David Perdue’s business record mixed


In his bid for the U.S. Senate, David Perdue portrays himself as a Fortune 500 CEO who helped grow some of America’s most recognizable companies.

But the Republican’s track record as a corporate turnaround wizard has hit a few rough patches.

A review of court and investor records by The Atlanta Journal-Constitution shows one company Perdue led went under soon after he departed. Another paid out $42 million in to settle lawsuits alleging Perdue lined his own pockets as part of a leveraged buyout deal, shortchanging shareholders.

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While the other major candidates running in the crowded GOP field to replace U.S. Sen. Saxby Chambliss all have lengthy records as elected officials, Perdue’s own resume has been cloaked in the relative privacy of the business world.

On the campaign trail, Perdue talks up his business experience saying it’s sorely needed in the Senate to spur the economy, create jobs and tackle tax issues.

“I’ve spent my career running toward burning buildings.” Perdue told The AJC. “I’ve taken risks. They haven’t all been five-star successes.”

One thing is clear: the private sector has made Perdue a wealthy man.

Tax returns reviewed by The AJC show that over 10 years Perdue earned $55 million and paid 38 percent of that, or $21 million, in taxes. A federal financial disclosure, which uses broad categories of wealth, estimated Perdue’s current worth at between $11 and $48 million.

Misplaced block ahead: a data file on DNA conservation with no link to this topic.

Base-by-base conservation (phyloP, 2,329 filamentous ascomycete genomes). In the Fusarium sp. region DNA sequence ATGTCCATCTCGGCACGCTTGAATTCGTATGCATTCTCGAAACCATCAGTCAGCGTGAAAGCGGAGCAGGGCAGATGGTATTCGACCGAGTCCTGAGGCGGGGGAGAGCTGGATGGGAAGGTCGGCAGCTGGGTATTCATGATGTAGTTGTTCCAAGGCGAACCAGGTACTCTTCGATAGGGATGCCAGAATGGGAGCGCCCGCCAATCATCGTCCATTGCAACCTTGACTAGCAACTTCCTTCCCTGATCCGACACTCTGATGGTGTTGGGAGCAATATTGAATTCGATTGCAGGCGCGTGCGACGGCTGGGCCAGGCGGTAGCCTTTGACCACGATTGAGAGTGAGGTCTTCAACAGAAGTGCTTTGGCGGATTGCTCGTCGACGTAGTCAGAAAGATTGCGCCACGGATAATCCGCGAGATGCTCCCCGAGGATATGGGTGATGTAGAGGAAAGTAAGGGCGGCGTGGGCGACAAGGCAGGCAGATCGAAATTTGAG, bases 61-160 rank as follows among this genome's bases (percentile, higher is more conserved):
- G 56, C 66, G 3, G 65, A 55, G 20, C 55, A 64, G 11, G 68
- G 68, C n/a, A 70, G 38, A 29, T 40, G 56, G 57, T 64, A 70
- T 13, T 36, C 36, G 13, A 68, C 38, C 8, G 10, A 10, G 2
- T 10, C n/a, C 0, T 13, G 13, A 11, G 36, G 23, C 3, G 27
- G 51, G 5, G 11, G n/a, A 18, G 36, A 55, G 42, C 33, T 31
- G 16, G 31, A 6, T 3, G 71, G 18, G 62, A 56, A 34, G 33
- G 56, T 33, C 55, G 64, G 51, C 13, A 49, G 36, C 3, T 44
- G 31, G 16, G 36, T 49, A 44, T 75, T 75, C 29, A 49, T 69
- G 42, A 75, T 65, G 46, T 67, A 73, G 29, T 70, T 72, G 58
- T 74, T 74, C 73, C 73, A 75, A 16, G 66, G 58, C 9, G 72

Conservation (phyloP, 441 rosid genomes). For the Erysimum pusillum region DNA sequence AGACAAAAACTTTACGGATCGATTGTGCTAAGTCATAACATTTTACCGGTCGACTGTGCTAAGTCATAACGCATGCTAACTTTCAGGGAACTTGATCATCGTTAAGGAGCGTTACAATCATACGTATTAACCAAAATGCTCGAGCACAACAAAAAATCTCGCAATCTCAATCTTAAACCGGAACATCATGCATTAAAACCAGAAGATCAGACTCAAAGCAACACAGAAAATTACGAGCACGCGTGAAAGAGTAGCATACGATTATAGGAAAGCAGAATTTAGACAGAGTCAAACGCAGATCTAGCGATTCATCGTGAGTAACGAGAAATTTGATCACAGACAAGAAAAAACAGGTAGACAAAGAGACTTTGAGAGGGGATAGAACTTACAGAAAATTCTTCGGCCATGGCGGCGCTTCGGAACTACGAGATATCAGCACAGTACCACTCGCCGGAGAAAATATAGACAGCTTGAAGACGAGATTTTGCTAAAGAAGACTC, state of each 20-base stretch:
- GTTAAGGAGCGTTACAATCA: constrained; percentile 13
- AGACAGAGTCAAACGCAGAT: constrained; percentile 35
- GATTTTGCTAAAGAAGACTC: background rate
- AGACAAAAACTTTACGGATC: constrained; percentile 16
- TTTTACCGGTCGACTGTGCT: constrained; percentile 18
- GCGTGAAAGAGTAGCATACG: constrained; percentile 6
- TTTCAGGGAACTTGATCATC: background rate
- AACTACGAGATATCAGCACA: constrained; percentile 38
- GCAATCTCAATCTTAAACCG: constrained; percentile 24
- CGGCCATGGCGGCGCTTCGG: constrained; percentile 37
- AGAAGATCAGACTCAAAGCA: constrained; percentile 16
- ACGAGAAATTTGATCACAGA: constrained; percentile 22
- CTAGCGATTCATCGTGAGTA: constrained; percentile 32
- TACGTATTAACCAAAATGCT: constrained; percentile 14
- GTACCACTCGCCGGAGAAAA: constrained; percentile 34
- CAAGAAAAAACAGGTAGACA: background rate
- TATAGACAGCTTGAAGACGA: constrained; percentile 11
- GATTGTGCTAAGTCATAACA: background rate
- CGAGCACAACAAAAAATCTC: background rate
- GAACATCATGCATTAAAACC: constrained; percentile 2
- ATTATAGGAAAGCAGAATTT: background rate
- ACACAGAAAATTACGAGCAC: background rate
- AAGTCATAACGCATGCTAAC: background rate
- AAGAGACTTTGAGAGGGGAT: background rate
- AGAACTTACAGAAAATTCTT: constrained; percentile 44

Perdue’s most visible venture into public service was in April 2010 when he was appointed by his cousin, then-Gov. Sonny Perdue, to a seat on the powerful board of the Georgia Ports Authority.

Records show that for the three-plus years he served in the ports board, the businessman failed to file a required affidavit with the state ethics commission swearing he had taken no action on the board that would impact his private financial or business interests.

Perdue filed the required paperwork last week after the AJC inquired about it. His campaign called the failure to do so earlier an oversight.

Perdue entered the business world after graduating from Georgia Tech, starting off as a management consultant before moving into the corporate world.

He worked in Texas for clothing maker Haggar and went to Asia as a top executive with Sara Lee. But it was at athletic shoemaker Reebok where he first earned the title chief executive officer. Perdue joined the company in 1998 and worked his way up to CEO in 2001. During that time sales and revenue both grew.

He’s credited with revitalizing the company’s brand and helping it compete with behemoth Nike by signing on top athletes and musicians to hawk Reebok sneakers. Perdue took his leave when German shoemaker Adidas bought out Reebok.

In 2002, he took a gambit and signed on as new chief executive officer of Pillowtex, a troubled textile manufacturer based in Kannapolis, N.C. Perdue was brought in to grow the company, which was emerging from bankruptcy protection.